HSJ’s round-up of Monday’s must read stories

Changes at the top

HSJ has published its annual analysis of the top trust chief executives in the NHS – and there have been changes at the top, and significant new trends have emerged.

Three key themes are: how the top leaders are increasingly running more than one organisation; how influential CQC ratings have become; and how women may soon come to dominate the top ranks of the provider sector.

The most striking factor in the 2017 list is the trend for the best to be leading more than one organisation. Seven of the top eight have either successfully taken on a second trust, are doing so or about to do so – Basildon’s Claire Panniker is in charge of three and at least one other among the leading pack expects to be leading a group of four or more in the near future.

Jeremy Hunt told HSJ in September 2015 that CQC ratings had replaced foundation trust status as the “definition of success” for NHS trusts, which appears to have come to pass. Five of the 10 trusts awarded an outstanding rating now see their chief executive among the top 15, with three within the top five.

There are 22 women in the top 50, the same as last year. However, the number of female chief executives in the top 15 has risen from six to eight and those in the top 10 from four to five.

A sector split reveals the best showing for leaders of specialist trusts, perhaps reflecting the fact that they have a higher proportion of good or outstanding CQC ratings. Acute trust chiefs come next, followed by ambulance and mental health leaders. Birmingham’s Tracy Taylor is the only chief executive of a standalone community trust to make the top 50.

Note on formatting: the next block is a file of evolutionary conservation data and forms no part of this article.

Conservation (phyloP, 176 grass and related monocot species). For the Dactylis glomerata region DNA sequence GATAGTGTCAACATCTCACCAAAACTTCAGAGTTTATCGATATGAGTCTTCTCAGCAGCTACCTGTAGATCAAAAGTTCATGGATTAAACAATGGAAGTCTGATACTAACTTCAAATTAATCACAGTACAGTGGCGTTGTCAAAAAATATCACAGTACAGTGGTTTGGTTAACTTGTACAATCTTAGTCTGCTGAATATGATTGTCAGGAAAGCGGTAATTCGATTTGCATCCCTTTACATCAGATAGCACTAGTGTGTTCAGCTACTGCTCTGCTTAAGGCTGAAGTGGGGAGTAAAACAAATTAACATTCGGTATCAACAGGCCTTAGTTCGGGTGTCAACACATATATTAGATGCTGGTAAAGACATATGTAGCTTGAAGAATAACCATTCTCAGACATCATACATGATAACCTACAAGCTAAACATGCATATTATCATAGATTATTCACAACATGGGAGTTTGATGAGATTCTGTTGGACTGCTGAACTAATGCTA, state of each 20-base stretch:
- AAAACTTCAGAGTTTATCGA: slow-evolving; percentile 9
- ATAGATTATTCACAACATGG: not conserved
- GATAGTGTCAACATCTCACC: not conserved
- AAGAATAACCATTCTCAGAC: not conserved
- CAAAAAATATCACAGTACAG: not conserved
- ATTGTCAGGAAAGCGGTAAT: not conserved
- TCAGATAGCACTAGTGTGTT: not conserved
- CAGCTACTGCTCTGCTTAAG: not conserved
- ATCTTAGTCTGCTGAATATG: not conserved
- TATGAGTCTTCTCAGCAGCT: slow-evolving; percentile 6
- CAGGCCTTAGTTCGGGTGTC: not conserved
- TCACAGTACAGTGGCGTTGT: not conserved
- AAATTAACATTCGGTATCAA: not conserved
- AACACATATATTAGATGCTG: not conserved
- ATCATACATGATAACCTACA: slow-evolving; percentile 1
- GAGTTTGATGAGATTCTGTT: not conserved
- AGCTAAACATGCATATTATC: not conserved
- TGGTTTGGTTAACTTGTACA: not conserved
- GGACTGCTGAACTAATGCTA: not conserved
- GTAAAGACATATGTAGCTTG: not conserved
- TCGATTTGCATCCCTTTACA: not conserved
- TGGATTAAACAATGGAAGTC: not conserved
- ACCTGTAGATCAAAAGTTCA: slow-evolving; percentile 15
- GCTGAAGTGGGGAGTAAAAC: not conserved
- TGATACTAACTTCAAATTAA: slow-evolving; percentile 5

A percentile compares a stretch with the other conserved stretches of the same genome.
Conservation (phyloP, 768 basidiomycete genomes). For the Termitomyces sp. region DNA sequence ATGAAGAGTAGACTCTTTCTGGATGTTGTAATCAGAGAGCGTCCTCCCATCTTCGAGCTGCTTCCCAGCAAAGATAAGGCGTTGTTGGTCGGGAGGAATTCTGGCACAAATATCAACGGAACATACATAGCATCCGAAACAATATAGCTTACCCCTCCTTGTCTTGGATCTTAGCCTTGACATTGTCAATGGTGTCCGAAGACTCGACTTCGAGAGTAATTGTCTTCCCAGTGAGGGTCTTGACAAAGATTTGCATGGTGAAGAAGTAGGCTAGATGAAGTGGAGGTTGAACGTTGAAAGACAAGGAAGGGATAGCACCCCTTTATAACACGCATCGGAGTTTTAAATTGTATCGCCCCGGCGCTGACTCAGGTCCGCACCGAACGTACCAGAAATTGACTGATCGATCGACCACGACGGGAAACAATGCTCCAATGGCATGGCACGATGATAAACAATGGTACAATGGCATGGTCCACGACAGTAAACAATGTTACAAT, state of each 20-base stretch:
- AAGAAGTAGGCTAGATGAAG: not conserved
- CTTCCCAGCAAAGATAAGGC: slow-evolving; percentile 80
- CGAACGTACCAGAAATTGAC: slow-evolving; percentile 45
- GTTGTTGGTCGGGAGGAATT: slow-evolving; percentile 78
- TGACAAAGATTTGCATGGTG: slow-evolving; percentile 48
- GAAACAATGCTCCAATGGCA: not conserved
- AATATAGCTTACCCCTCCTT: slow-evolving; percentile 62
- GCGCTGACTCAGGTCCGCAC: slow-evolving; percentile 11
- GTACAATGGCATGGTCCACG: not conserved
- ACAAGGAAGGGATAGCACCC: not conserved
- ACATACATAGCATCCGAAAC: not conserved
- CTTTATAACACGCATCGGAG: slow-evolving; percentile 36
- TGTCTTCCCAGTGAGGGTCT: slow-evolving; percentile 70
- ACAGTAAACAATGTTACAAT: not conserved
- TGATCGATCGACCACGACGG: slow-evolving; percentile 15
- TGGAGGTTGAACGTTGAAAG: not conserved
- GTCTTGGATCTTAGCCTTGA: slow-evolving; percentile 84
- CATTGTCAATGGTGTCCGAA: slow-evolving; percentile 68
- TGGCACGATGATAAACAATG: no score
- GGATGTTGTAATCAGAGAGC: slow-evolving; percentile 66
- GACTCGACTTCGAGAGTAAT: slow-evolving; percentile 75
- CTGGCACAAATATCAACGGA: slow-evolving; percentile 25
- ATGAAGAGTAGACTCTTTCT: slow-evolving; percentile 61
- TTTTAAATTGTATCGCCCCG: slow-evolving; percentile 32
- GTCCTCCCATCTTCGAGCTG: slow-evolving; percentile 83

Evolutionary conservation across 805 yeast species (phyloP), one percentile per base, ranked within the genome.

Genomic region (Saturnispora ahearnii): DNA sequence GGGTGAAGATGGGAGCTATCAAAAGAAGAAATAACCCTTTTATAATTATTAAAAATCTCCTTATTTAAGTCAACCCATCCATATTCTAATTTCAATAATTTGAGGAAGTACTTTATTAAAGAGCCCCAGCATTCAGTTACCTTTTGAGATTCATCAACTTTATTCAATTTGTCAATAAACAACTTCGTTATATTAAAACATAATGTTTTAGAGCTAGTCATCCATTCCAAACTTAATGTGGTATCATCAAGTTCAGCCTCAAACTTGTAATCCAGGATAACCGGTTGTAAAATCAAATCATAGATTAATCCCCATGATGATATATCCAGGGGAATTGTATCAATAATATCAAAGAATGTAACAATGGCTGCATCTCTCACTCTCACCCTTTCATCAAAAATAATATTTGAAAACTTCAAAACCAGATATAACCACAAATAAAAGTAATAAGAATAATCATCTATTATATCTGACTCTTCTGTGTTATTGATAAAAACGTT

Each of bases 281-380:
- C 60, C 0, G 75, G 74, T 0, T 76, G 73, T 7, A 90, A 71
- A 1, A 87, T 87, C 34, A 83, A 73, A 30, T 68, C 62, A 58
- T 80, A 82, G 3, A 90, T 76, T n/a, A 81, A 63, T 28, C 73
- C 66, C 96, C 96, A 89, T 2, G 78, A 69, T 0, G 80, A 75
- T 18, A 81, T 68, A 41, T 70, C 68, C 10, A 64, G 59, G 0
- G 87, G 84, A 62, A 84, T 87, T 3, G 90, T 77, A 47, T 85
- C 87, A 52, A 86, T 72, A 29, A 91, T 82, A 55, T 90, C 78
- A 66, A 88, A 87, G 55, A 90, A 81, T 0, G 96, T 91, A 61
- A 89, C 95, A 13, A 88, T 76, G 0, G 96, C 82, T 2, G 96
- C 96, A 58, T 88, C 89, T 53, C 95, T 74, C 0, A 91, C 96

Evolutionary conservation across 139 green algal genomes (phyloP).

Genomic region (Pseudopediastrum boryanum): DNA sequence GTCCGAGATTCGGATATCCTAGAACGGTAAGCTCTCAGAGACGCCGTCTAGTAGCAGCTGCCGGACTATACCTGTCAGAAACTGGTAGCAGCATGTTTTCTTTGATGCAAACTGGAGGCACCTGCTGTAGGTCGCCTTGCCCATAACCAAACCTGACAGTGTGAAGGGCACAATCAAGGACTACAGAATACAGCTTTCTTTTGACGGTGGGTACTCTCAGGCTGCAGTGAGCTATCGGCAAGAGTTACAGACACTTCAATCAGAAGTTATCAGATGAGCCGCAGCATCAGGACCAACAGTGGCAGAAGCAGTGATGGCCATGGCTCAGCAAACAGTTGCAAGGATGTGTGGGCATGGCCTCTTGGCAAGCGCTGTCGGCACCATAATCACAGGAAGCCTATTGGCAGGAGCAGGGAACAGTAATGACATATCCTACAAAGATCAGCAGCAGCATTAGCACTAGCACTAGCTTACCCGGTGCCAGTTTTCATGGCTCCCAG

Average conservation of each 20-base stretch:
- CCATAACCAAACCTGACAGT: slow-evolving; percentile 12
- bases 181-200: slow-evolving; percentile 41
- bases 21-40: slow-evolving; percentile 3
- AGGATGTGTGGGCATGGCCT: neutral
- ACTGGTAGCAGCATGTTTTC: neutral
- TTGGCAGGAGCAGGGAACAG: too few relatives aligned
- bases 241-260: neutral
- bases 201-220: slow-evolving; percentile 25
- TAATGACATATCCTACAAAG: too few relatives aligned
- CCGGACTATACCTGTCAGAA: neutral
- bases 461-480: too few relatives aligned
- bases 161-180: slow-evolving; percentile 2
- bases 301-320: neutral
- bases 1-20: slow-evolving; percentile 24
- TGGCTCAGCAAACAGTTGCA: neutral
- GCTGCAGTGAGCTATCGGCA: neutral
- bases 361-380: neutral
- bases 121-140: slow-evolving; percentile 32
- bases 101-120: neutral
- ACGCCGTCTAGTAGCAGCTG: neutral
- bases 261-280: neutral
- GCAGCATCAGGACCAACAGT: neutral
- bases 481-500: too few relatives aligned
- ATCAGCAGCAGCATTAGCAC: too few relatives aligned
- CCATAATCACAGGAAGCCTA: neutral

Regionally, the North is best represented, with 19 chief executives in the top 50. The Midlands and East region comes a close second with 15. The London and Southern regions trail behind with eight each.

Carter attacks consultants

Lord Carter has questioned why the NHS spent £640m on external management consultancies, describing the use of the firms as a personal “bugbear”.

The efficiency tsar said work to make the health service more productive had to be clinically led.

“I have got a bugbear with employing management consultants to solve problems in the National Health Service,” the Labour peer said last week.

“If I tell you, the year before last [2014-15] we spent £640m on them. I asked each of them to come in and tell me where not only had they analysed an issue but they had solved it, and would they come back to me and explain how they had solved it. I am still waiting for the calls.

“Within our great National Health Service many people are doing it right so the trick for us is how to take that and to push it back and share it with people in a constructive way, which is why it has to be clinically led.”